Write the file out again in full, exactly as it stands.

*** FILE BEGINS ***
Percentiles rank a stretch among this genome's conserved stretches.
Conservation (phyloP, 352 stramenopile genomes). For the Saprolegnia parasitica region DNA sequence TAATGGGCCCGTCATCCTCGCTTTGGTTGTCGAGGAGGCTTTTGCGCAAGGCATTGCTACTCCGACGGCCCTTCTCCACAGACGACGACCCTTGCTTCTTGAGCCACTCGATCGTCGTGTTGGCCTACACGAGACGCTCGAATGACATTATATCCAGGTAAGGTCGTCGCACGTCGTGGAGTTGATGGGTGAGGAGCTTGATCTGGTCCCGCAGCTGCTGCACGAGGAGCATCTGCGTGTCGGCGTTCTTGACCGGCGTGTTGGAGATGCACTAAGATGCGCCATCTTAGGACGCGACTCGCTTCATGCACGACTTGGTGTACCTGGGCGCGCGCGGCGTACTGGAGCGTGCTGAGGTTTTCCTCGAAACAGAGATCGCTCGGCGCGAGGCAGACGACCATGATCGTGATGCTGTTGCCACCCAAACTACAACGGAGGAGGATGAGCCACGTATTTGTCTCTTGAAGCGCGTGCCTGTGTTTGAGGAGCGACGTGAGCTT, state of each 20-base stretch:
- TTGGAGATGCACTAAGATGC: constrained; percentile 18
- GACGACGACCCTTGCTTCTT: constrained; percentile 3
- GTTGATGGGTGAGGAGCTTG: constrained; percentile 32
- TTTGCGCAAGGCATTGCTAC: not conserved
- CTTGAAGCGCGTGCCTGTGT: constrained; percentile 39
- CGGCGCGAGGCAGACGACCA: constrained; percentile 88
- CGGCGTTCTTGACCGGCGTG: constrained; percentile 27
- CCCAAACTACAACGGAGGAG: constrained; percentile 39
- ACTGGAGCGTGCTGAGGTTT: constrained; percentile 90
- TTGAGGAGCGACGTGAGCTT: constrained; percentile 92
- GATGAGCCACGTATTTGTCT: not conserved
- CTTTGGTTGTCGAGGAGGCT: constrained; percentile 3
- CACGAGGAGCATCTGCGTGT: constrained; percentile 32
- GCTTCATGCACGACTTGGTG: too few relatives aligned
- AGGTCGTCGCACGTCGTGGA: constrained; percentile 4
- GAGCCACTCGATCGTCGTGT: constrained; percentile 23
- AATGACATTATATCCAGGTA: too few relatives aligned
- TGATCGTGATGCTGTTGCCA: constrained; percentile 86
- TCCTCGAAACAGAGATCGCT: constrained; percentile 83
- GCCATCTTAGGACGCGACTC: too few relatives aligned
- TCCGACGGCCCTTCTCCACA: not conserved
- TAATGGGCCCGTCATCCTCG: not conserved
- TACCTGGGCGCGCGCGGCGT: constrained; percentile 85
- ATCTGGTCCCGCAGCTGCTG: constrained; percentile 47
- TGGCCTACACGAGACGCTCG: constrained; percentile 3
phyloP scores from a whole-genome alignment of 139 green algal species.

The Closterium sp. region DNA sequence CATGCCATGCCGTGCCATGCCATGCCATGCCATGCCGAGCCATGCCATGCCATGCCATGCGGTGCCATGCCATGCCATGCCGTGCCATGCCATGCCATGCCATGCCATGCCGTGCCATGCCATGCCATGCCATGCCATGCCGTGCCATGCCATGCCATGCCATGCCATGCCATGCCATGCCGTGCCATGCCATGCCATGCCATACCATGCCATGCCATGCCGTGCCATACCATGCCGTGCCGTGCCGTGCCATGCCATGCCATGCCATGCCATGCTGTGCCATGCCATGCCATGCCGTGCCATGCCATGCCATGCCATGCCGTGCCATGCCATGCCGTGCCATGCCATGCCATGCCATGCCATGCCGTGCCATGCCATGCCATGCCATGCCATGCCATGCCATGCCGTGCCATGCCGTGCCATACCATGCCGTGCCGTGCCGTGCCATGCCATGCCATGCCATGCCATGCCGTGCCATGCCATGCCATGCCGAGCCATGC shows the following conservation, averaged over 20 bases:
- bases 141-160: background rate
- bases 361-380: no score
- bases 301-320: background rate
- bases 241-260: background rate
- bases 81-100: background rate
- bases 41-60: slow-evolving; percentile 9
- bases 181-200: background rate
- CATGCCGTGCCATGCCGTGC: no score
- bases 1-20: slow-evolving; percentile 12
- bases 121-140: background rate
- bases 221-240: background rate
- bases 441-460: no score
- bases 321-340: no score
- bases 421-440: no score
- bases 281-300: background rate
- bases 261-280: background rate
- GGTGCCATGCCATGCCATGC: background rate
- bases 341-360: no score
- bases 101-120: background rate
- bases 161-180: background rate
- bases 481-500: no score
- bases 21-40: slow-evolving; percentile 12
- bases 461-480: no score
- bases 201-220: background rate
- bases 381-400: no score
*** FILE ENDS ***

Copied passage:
Percentiles rank a stretch among this genome's conserved stretches.
Conservation (phyloP, 352 stramenopile genomes). For the Saprolegnia parasitica region DNA sequence TAATGGGCCCGTCATCCTCGCTTTGGTTGTCGAGGAGGCTTTTGCGCAAGGCATTGCTACTCCGACGGCCCTTCTCCACAGACGACGACCCTTGCTTCTTGAGCCACTCGATCGTCGTGTTGGCCTACACGAGACGCTCGAATGACATTATATCCAGGTAAGGTCGTCGCACGTCGTGGAGTTGATGGGTGAGGAGCTTGATCTGGTCCCGCAGCTGCTGCACGAGGAGCATCTGCGTGTCGGCGTTCTTGACCGGCGTGTTGGAGATGCACTAAGATGCGCCATCTTAGGACGCGACTCGCTTCATGCACGACTTGGTGTACCTGGGCGCGCGCGGCGTACTGGAGCGTGCTGAGGTTTTCCTCGAAACAGAGATCGCTCGGCGCGAGGCAGACGACCATGATCGTGATGCTGTTGCCACCCAAACTACAACGGAGGAGGATGAGCCACGTATTTGTCTCTTGAAGCGCGTGCCTGTGTTTGAGGAGCGACGTGAGCTT, state of each 20-base stretch:
- TTGGAGATGCACTAAGATGC: constrained; percentile 18
- GACGACGACCCTTGCTTCTT: constrained; percentile 3
- GTTGATGGGTGAGGAGCTTG: constrained; percentile 32
- TTTGCGCAAGGCATTGCTAC: not conserved
- CTTGAAGCGCGTGCCTGTGT: constrained; percentile 39
- CGGCGCGAGGCAGACGACCA: constrained; percentile 88
- CGGCGTTCTTGACCGGCGTG: constrained; percentile 27
- CCCAAACTACAACGGAGGAG: constrained; percentile 39
- ACTGGAGCGTGCTGAGGTTT: constrained; percentile 90
- TTGAGGAGCGACGTGAGCTT: constrained; percentile 92
- GATGAGCCACGTATTTGTCT: not conserved
- CTTTGGTTGTCGAGGAGGCT: constrained; percentile 3
- CACGAGGAGCATCTGCGTGT: constrained; percentile 32
- GCTTCATGCACGACTTGGTG: too few relatives aligned
- AGGTCGTCGCACGTCGTGGA: constrained; percentile 4
- GAGCCACTCGATCGTCGTGT: constrained; percentile 23
- AATGACATTATATCCAGGTA: too few relatives aligned
- TGATCGTGATGCTGTTGCCA: constrained; percentile 86
- TCCTCGAAACAGAGATCGCT: constrained; percentile 83
- GCCATCTTAGGACGCGACTC: too few relatives aligned
- TCCGACGGCCCTTCTCCACA: not conserved
- TAATGGGCCCGTCATCCTCG: not conserved
- TACCTGGGCGCGCGCGGCGT: constrained; percentile 85
- ATCTGGTCCCGCAGCTGCTG: constrained; percentile 47
- TGGCCTACACGAGACGCTCG: constrained; percentile 3
phyloP scores from a whole-genome alignment of 139 green algal species.

The Closterium sp. region DNA sequence CATGCCATGCCGTGCCATGCCATGCCATGCCATGCCGAGCCATGCCATGCCATGCCATGCGGTGCCATGCCATGCCATGCCGTGCCATGCCATGCCATGCCATGCCATGCCGTGCCATGCCATGCCATGCCATGCCATGCCGTGCCATGCCATGCCATGCCATGCCATGCCATGCCATGCCGTGCCATGCCATGCCATGCCATACCATGCCATGCCATGCCGTGCCATACCATGCCGTGCCGTGCCGTGCCATGCCATGCCATGCCATGCCATGCTGTGCCATGCCATGCCATGCCGTGCCATGCCATGCCATGCCATGCCGTGCCATGCCATGCCGTGCCATGCCATGCCATGCCATGCCATGCCGTGCCATGCCATGCCATGCCATGCCATGCCATGCCATGCCGTGCCATGCCGTGCCATACCATGCCGTGCCGTGCCGTGCCATGCCATGCCATGCCATGCCATGCCGTGCCATGCCATGCCATGCCGAGCCATGC shows the following conservation, averaged over 20 bases:
- bases 141-160: background rate
- bases 361-380: no score
- bases 301-320: background rate
- bases 241-260: background rate
- bases 81-100: background rate
- bases 41-60: slow-evolving; percentile 9
- bases 181-200: background rate
- CATGCCGTGCCATGCCGTGC: no score
- bases 1-20: slow-evolving; percentile 12
- bases 121-140: background rate
- bases 221-240: background rate
- bases 441-460: no score
- bases 321-340: no score
- bases 421-440: no score
- bases 281-300: background rate
- bases 261-280: background rate
- GGTGCCATGCCATGCCATGC: background rate
- bases 341-360: no score
- bases 101-120: background rate
- bases 161-180: background rate
- bases 481-500: no score
- bases 21-40: slow-evolving; percentile 12
- bases 461-480: no score
- bases 201-220: background rate
- bases 381-400: no score